Sunday, March 27, 2005


I am in the habit of carrying around a blank book and using it to write down anything I might want again later (impressions, phone numbers, thoughts, dreams, notes from lectures and meetings and conversations, phrases I like, an occasional striking shape or contour) (but not appointments--those go on the calendar; and no grocery lists--those go on a scrap of paper destined inevitably to be lost somewhere after the produce section and before the cereal aisle).

I fill it up in the order of things received, till I get to the end, and then I get a new book that looks different from the previous one. I know which part of my life, which months, are in the yellow book with the calligraphy on it, which part is in the book with the red rubbery cover imprinted with a Chinese poem, which part is in the hardcover spiral notebook with the coffee stains on the front (and back). Etc. But my current book is a Moleskine journal, a black hardcover ("moleskine" oilcloth cover) that has a built-in accordion pocket in the back, a ribbon for a bookmark, and an attached stretchy band to go around the whole thing and keep all the collected loose scraps inside. It has graph paper pages (usually I like blank pages, and definitely don't like ruled pages, but have been enjoying the geometricness of these pages underneath my far-from-geometric jottings).

One book, full of a lot of different stuff, and yesterday I took to pasting Post-It flags throughout so that I could find things more easily. There are four colors of flags, and I found that I could shimmy all the pages into one of four arbitrary categories, pretty easily, though the groupings might only make sense to me!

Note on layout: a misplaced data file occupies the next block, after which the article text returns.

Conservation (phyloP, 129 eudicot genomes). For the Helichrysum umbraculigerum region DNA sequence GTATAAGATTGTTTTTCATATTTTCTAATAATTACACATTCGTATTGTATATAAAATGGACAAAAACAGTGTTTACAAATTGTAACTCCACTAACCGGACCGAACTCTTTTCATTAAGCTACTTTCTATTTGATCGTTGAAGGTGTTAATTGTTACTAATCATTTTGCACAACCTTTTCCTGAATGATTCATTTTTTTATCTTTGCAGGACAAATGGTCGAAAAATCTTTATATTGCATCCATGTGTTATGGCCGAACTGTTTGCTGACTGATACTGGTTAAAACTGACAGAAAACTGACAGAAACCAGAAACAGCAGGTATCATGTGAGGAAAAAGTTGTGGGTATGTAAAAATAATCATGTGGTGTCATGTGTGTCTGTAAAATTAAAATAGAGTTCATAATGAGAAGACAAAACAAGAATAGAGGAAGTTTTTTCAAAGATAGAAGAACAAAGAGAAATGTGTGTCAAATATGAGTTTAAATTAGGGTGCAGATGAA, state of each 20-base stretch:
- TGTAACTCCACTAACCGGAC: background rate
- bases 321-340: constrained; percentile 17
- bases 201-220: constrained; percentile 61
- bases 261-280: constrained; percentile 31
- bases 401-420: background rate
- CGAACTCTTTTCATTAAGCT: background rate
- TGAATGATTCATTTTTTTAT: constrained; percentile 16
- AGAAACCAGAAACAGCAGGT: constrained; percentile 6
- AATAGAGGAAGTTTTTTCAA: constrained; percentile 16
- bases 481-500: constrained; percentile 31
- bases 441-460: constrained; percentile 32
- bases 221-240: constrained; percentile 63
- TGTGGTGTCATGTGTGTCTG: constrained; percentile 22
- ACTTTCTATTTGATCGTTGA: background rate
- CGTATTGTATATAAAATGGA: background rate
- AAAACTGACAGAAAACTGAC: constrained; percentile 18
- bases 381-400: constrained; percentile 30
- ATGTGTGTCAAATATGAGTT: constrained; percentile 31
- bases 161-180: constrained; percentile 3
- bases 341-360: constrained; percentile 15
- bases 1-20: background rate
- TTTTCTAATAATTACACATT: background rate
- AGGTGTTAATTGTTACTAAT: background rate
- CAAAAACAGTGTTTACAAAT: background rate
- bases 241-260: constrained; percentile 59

Red: Rabbi Ted's teachings (Torah study, a class on the Kabbalistic wisdom of the alef-bet) and my Israel journal. Also, all of the Five-Element and Traditional Chinese Medicine notes I've taken in the past few months.
Yellow: Business/work plans, projects, musings.
Green: Everything that has to do with Bastyr & naturopathic medicine. Notes for the Determinants of Health course I'm teaching next quarter, conversations and meetings about Bastyr's vision/mission reworkings, meetings about the Foundations of Naturopathic Medicine textbook that I'm peripherally involved with.
Blue: The wider conversations; collective exploration; notes from when Tom Atlee of the Co-Intelligence Institute came up to Seattle and talked about his "five favorite large-group collaborative practices" (out of the dozens that he's familiar with, he finds the most effective to be World Cafe, Open Space Technology, Future Search, Dynamic Facilitation, and Citizen Deliberative Council); phone numbers such as those for Open Space friends Avner, Tova, (you could have their phone numbers, too, by seeing Israel on the Open Space world map!) and Chris; and most recently a preliminary mind-map for an Open Space for Giving and Receiving and Flourishing (a sprout seeded at the first such Giving Conference held in Chicago last year), that Ashley's begun to concoct. Dream and poetry fragments get this flag, too.

I like this book, a lot! I think my next one will be just like it (but maybe I'll get the Post-It flags with the purple and pink ones next time).

Saturday, March 26, 2005

and then You are

And then You are like this:

A small bird decorated
With orange patches of light
Waving your wings near my window,

Encouraging me with all of existence's love--
To dance.

And then You are like this:

A cruel word that stabs me
From the mouth of a strange costume You wear;
A guise You had too long tricked me into thinking
Could be other--than You.

And then You are...

The firmament
That spins at the end of a string in Your hand
That You offer to mine saying,
"Did you drop this--surely
This is yours."